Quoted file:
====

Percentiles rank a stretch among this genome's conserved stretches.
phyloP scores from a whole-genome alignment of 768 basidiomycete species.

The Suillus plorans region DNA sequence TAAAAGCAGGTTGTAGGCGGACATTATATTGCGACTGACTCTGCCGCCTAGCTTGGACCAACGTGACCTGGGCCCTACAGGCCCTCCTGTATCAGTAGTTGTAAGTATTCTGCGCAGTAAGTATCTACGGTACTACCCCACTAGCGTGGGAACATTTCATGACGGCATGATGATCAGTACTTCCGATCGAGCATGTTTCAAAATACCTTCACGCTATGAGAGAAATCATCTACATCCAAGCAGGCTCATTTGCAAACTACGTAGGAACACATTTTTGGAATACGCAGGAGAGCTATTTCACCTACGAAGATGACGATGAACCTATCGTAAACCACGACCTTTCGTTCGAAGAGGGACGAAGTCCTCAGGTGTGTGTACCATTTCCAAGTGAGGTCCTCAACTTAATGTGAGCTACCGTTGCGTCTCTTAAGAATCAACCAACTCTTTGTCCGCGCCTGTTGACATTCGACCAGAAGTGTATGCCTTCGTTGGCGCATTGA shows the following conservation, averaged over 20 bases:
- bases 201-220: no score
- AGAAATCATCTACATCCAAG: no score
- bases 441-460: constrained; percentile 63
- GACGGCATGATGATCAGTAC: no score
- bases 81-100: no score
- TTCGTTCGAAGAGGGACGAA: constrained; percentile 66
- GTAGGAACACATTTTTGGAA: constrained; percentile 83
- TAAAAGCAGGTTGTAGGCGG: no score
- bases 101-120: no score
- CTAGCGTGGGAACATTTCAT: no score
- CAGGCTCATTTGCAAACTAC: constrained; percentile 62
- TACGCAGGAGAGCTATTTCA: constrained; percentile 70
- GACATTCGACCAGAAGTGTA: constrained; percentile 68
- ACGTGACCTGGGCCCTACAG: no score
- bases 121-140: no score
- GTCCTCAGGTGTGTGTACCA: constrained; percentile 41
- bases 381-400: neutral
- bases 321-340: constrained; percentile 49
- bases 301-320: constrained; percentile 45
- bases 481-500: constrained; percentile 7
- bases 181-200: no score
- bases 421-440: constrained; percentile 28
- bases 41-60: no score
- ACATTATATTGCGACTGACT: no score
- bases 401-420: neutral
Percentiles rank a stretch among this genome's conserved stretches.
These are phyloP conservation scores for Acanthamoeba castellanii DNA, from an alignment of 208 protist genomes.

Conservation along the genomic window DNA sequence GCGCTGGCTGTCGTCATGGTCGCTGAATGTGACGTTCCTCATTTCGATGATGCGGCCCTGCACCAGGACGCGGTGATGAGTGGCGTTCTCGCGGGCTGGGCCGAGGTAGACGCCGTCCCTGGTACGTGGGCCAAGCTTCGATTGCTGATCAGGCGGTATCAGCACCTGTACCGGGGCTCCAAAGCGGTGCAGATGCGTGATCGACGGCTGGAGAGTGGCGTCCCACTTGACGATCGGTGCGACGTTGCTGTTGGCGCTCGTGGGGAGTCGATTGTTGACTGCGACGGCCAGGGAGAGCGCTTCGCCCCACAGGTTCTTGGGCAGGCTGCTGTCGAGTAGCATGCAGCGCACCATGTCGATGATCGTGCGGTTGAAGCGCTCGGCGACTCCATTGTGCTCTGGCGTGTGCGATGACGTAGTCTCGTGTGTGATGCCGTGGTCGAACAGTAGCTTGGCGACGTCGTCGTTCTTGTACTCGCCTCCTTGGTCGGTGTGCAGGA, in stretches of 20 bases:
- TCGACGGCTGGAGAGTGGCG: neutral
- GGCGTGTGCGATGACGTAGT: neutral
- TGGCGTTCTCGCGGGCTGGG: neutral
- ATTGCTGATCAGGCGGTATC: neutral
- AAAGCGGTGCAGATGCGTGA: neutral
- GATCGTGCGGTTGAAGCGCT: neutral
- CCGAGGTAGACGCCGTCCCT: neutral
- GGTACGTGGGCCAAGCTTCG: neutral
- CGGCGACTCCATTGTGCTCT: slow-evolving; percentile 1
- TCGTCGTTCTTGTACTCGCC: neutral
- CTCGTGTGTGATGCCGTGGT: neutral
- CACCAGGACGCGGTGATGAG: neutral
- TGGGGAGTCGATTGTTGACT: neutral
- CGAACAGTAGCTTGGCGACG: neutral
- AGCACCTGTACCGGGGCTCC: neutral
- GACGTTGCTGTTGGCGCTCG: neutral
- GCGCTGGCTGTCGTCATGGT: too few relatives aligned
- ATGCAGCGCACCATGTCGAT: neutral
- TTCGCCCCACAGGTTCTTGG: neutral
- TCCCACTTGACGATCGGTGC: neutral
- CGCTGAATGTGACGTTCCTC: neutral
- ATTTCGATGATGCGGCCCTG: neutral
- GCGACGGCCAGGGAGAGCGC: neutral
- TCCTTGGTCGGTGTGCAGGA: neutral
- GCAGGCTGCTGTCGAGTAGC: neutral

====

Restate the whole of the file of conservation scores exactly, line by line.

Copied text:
Percentiles rank a stretch among this genome's conserved stretches.
phyloP scores from a whole-genome alignment of 768 basidiomycete species.

The Suillus plorans region DNA sequence TAAAAGCAGGTTGTAGGCGGACATTATATTGCGACTGACTCTGCCGCCTAGCTTGGACCAACGTGACCTGGGCCCTACAGGCCCTCCTGTATCAGTAGTTGTAAGTATTCTGCGCAGTAAGTATCTACGGTACTACCCCACTAGCGTGGGAACATTTCATGACGGCATGATGATCAGTACTTCCGATCGAGCATGTTTCAAAATACCTTCACGCTATGAGAGAAATCATCTACATCCAAGCAGGCTCATTTGCAAACTACGTAGGAACACATTTTTGGAATACGCAGGAGAGCTATTTCACCTACGAAGATGACGATGAACCTATCGTAAACCACGACCTTTCGTTCGAAGAGGGACGAAGTCCTCAGGTGTGTGTACCATTTCCAAGTGAGGTCCTCAACTTAATGTGAGCTACCGTTGCGTCTCTTAAGAATCAACCAACTCTTTGTCCGCGCCTGTTGACATTCGACCAGAAGTGTATGCCTTCGTTGGCGCATTGA shows the following conservation, averaged over 20 bases:
- bases 201-220: no score
- AGAAATCATCTACATCCAAG: no score
- bases 441-460: constrained; percentile 63
- GACGGCATGATGATCAGTAC: no score
- bases 81-100: no score
- TTCGTTCGAAGAGGGACGAA: constrained; percentile 66
- GTAGGAACACATTTTTGGAA: constrained; percentile 83
- TAAAAGCAGGTTGTAGGCGG: no score
- bases 101-120: no score
- CTAGCGTGGGAACATTTCAT: no score
- CAGGCTCATTTGCAAACTAC: constrained; percentile 62
- TACGCAGGAGAGCTATTTCA: constrained; percentile 70
- GACATTCGACCAGAAGTGTA: constrained; percentile 68
- ACGTGACCTGGGCCCTACAG: no score
- bases 121-140: no score
- GTCCTCAGGTGTGTGTACCA: constrained; percentile 41
- bases 381-400: neutral
- bases 321-340: constrained; percentile 49
- bases 301-320: constrained; percentile 45
- bases 481-500: constrained; percentile 7
- bases 181-200: no score
- bases 421-440: constrained; percentile 28
- bases 41-60: no score
- ACATTATATTGCGACTGACT: no score
- bases 401-420: neutral
Percentiles rank a stretch among this genome's conserved stretches.
These are phyloP conservation scores for Acanthamoeba castellanii DNA, from an alignment of 208 protist genomes.

Conservation along the genomic window DNA sequence GCGCTGGCTGTCGTCATGGTCGCTGAATGTGACGTTCCTCATTTCGATGATGCGGCCCTGCACCAGGACGCGGTGATGAGTGGCGTTCTCGCGGGCTGGGCCGAGGTAGACGCCGTCCCTGGTACGTGGGCCAAGCTTCGATTGCTGATCAGGCGGTATCAGCACCTGTACCGGGGCTCCAAAGCGGTGCAGATGCGTGATCGACGGCTGGAGAGTGGCGTCCCACTTGACGATCGGTGCGACGTTGCTGTTGGCGCTCGTGGGGAGTCGATTGTTGACTGCGACGGCCAGGGAGAGCGCTTCGCCCCACAGGTTCTTGGGCAGGCTGCTGTCGAGTAGCATGCAGCGCACCATGTCGATGATCGTGCGGTTGAAGCGCTCGGCGACTCCATTGTGCTCTGGCGTGTGCGATGACGTAGTCTCGTGTGTGATGCCGTGGTCGAACAGTAGCTTGGCGACGTCGTCGTTCTTGTACTCGCCTCCTTGGTCGGTGTGCAGGA, in stretches of 20 bases:
- TCGACGGCTGGAGAGTGGCG: neutral
- GGCGTGTGCGATGACGTAGT: neutral
- TGGCGTTCTCGCGGGCTGGG: neutral
- ATTGCTGATCAGGCGGTATC: neutral
- AAAGCGGTGCAGATGCGTGA: neutral
- GATCGTGCGGTTGAAGCGCT: neutral
- CCGAGGTAGACGCCGTCCCT: neutral
- GGTACGTGGGCCAAGCTTCG: neutral
- CGGCGACTCCATTGTGCTCT: slow-evolving; percentile 1
- TCGTCGTTCTTGTACTCGCC: neutral
- CTCGTGTGTGATGCCGTGGT: neutral
- CACCAGGACGCGGTGATGAG: neutral
- TGGGGAGTCGATTGTTGACT: neutral
- CGAACAGTAGCTTGGCGACG: neutral
- AGCACCTGTACCGGGGCTCC: neutral
- GACGTTGCTGTTGGCGCTCG: neutral
- GCGCTGGCTGTCGTCATGGT: too few relatives aligned
- ATGCAGCGCACCATGTCGAT: neutral
- TTCGCCCCACAGGTTCTTGG: neutral
- TCCCACTTGACGATCGGTGC: neutral
- CGCTGAATGTGACGTTCCTC: neutral
- ATTTCGATGATGCGGCCCTG: neutral
- GCGACGGCCAGGGAGAGCGC: neutral
- TCCTTGGTCGGTGTGCAGGA: neutral
- GCAGGCTGCTGTCGAGTAGC: neutral